Samuel Grafton-Hall is a man of genius who demands reverence from all. A renowned architect, his point of view is not universally shared by students, critics, and colleagues – but this is of little consequence to Grafton-Hall, for he revels in his misanthropy.
Immune to the barbs of the masses, Grafton-Hall also suffers no qualms about his personal peccadilloes and perversions. An unrepentant womanizer, Grafton-Hall leaves colleagues, friends, and lovers deeply scarred from having known him.
And then there is the murder. The question of guilt is of less consequence than the question of whether the gift of genius makes one irreproachable.
A rich novel that will sweep you into a life of glittering achievement and the core of hubris, A Man of Genius will forever alter your ideas about success and pride. Written in the haunting style of du Maurier’s Rebecca, this is a compelling story, told with intelligence and classic style.
Most Helpful Customer Reviews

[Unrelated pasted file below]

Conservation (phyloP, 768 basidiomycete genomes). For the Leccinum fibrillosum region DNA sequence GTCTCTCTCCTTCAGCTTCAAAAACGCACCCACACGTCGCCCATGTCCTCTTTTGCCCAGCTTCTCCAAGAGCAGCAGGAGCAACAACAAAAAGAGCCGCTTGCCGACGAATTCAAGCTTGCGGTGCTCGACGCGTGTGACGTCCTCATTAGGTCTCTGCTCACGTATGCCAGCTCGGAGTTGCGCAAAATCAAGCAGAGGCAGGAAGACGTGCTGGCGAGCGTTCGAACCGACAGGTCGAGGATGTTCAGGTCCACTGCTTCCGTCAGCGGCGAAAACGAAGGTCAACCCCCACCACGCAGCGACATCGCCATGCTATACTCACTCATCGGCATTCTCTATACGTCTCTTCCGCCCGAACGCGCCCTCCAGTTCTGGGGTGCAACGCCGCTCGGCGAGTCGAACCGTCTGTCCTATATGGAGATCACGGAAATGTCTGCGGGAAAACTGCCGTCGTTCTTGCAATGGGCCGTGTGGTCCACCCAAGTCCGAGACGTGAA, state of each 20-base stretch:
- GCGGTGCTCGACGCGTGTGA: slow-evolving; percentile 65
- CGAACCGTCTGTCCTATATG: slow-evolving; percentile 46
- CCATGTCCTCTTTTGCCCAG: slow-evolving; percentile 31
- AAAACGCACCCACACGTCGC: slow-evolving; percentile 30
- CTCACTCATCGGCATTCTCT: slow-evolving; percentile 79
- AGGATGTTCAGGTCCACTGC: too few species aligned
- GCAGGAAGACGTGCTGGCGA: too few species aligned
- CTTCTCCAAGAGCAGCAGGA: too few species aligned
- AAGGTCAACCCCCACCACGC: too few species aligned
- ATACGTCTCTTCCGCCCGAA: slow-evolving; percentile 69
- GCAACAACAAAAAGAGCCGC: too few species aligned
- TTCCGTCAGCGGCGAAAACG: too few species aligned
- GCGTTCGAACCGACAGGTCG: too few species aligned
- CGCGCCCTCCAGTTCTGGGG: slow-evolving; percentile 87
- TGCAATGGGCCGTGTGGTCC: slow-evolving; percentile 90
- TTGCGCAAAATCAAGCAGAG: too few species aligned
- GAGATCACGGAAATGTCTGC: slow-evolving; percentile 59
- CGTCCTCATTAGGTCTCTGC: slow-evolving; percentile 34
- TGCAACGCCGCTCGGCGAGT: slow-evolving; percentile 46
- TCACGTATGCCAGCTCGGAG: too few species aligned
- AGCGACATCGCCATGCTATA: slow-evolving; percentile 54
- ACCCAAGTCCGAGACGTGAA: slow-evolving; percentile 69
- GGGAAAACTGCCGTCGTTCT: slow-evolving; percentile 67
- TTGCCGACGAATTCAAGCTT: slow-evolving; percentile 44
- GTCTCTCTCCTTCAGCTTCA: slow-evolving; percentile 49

In one word…haunting. I was intrigued when a friend compared Man of Genius to Wuthering Heights, as a somewhat Gothic-style novel. I was pleasantly surprised to find that while Samuel Grafton-Hall is a central character in the story, the novel really centers upon the men and women who are drawn into his orbit. I found these characters immensely fascinating and dynamic, particularly Grafton-Hall’s love interests, Elizabeth, Daphne, and Catherine. The attention paid to architectural detail also impressed me. This clear knowledge of artistry and design really helps make the book’s settings vivid and memorable. The story itself is as grand and ornate as the architecture it depicts; I found the machinations of Grafton-Hall and the women in his life to be a bit like a chess game, clever and complex, if sometimes difficult to follow. While the beginning of the novel starts out at a slower pace, the story picks up quickly and I was able to read most of it in a single afternoon. Man of Genius certainly leaves the reader thinking about whether the right way to live life might be different from the moral way to live life. Overall, Rosen has written a very fascinating and unique novel. I still find myself thinking of Hesperus’s Walk sometimes, that grand fortress on a stormy little island – the true mark of a great story.